Amharc ar fhreagra

Freagraí scríofa (Ceist ar Finance)

I can confirm for the Deputy that my attention has not been drawn to any such scenario as described in this question.

In relation to the Deputy's assertion that it was the bank's policy not to reveal all losses to shareholders, I would highlight that the rules relating to the correct level of provisioning, and consequent losses, are determined by the relevant accounting standards. It is the responsibility of the board of the bank to ensure that these rules have been properly applied and that this is subject to external audit review.  Nothing has been brought to my attention to suggest that the bank has not applied these rules correctly.

Finally, the Deputy has asked what steps were taken to avoid the potential for insider trading. As a publicly listed company, the bank is required to comply with all Market Abuse regulations and I am not aware of any issues in this regard. However, should the Deputy have concerns, she should contact the Central Bank of Ireland which is the appropriate authority to investigate such a matter.

Tracker Mortgage Examination

Ceisteanna (72)

Pearse Doherty

Ceist:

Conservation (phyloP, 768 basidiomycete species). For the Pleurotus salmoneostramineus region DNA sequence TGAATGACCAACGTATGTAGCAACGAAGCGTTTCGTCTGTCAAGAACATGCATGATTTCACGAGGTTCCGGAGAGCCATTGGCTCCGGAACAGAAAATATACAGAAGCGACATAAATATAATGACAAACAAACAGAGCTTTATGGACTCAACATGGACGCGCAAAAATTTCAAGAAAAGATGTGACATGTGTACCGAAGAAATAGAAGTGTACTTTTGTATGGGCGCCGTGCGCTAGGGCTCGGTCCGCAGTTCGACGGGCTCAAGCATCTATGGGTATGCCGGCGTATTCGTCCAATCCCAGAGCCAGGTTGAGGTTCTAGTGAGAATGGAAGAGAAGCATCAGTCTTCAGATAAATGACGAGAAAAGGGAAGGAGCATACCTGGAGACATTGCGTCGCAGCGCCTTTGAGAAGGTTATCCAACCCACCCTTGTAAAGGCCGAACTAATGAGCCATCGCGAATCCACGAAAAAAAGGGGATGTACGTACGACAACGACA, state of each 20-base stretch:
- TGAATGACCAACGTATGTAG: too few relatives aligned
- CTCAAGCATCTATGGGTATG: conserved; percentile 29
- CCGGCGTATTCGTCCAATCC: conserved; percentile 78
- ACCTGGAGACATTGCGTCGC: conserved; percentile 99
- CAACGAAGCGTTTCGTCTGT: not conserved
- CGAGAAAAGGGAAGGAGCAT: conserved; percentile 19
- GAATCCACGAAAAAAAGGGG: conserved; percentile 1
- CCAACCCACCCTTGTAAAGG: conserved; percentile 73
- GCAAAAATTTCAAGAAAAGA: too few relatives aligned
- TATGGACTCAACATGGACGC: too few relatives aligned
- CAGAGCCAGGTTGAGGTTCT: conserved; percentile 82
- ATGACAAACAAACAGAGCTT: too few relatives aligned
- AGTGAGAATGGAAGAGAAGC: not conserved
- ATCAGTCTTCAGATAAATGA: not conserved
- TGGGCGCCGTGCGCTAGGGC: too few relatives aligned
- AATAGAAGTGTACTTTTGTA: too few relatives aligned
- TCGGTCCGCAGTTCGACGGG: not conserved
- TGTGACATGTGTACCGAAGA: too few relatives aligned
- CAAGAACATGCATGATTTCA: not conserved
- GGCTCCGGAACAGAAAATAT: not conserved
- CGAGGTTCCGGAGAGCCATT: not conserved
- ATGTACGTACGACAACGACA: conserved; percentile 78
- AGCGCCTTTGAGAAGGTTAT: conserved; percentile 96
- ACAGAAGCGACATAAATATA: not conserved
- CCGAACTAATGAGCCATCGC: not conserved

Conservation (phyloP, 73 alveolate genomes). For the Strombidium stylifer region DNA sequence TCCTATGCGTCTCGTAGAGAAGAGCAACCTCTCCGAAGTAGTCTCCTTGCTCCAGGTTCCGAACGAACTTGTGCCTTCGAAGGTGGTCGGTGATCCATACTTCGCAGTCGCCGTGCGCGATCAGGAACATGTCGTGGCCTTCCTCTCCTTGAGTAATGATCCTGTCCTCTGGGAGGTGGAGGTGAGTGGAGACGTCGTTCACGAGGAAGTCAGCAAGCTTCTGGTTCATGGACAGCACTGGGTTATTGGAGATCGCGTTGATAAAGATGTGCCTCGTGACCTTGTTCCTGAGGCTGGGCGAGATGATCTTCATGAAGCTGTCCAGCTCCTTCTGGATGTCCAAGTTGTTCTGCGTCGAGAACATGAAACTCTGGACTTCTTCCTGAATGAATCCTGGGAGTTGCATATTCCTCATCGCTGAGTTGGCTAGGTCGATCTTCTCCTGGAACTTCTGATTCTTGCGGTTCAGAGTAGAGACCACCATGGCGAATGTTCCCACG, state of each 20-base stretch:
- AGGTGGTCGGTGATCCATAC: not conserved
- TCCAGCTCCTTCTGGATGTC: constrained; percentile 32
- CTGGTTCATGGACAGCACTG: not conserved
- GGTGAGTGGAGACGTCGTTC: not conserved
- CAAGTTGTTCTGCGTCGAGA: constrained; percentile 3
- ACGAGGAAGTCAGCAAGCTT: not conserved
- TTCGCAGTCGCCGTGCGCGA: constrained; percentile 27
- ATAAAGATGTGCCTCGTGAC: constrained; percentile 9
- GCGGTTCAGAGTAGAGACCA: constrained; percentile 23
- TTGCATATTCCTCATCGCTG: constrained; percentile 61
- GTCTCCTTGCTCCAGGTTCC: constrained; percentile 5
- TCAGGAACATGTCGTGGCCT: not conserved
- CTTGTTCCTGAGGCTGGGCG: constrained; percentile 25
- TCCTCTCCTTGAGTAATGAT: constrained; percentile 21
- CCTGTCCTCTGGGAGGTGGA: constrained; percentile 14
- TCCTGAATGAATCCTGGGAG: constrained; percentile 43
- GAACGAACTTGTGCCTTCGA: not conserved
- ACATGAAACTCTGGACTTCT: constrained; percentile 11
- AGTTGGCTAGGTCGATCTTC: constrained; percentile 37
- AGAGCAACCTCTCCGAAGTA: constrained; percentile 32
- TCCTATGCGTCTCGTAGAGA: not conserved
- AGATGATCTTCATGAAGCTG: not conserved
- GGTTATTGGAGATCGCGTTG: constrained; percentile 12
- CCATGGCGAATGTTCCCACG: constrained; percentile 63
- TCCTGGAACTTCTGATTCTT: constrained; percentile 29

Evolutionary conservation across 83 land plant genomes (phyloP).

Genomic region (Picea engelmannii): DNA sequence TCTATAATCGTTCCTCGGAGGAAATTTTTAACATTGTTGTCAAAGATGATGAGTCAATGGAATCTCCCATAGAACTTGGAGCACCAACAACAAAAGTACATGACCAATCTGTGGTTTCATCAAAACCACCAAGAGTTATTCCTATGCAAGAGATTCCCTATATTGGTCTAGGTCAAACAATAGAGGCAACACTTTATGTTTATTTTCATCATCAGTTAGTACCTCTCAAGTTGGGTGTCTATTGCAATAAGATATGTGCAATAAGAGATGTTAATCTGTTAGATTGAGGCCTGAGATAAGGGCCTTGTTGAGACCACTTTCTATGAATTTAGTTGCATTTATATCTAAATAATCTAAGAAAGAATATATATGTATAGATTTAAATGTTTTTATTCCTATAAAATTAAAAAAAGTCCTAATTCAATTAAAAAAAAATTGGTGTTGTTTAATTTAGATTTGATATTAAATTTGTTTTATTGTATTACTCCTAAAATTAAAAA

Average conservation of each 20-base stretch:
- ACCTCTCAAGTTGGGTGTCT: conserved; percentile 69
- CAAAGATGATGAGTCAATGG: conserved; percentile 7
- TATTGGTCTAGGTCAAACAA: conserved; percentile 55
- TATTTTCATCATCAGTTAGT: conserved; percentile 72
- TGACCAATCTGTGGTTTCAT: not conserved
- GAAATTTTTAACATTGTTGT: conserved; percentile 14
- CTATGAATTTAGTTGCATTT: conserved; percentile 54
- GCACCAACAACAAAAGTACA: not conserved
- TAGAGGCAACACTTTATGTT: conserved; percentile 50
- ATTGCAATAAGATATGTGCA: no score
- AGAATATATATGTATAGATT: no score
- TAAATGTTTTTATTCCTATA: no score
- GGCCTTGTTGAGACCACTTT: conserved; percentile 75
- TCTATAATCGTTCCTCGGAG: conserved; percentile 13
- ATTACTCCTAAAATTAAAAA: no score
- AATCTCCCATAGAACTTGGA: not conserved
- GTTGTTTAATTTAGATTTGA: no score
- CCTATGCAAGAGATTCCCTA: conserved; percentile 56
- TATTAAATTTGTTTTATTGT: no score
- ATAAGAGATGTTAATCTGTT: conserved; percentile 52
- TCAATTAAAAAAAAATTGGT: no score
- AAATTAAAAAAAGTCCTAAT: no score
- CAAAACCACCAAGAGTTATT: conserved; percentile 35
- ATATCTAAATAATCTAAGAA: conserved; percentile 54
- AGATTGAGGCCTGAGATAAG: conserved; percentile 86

72. Deputy Pearse Doherty asked the Minister for Finance the reason persons with a bank (details supplied) who have been informed they have been impacted by the tracker mortgage scandal have not had their rate corrected; and if he will make a statement on the matter. [5059/18]

Amharc ar fhreagra

Freagraí scríofa (Ceist ar Finance)

The Central Bank has advised that the Tracker Mortgage Examination is on-going. However, it also advises that it is not in a position to comment on its supervisory engagements with individual lenders. Nevertheless, the Bank continues to engage with and challenge all lenders to ensure that they identify all tracker impacted customers in a timely manner and to ensure that all lenders are acting in their customers’ best interests.

It is important to note that it is only when lenders have completed the customer identification process that it can be known with certainty if customers are impacted. As set out in the Examination framework, when groups of impacted customers are identified, in the first instance, the lender must stop charging the incorrect rate of interest on the customer’s account. The lender must then communicate this to the customer to ensure that any further customer detriment is stopped as early as possible. Once a full review of the customer’s account is complete, following external independent third party assurance, the lender will then issue a letter to the customer explaining the nature of the error, the correct rate to apply to the customer’s account and information on the next steps in the Tracker Examination, including the redress and compensation process.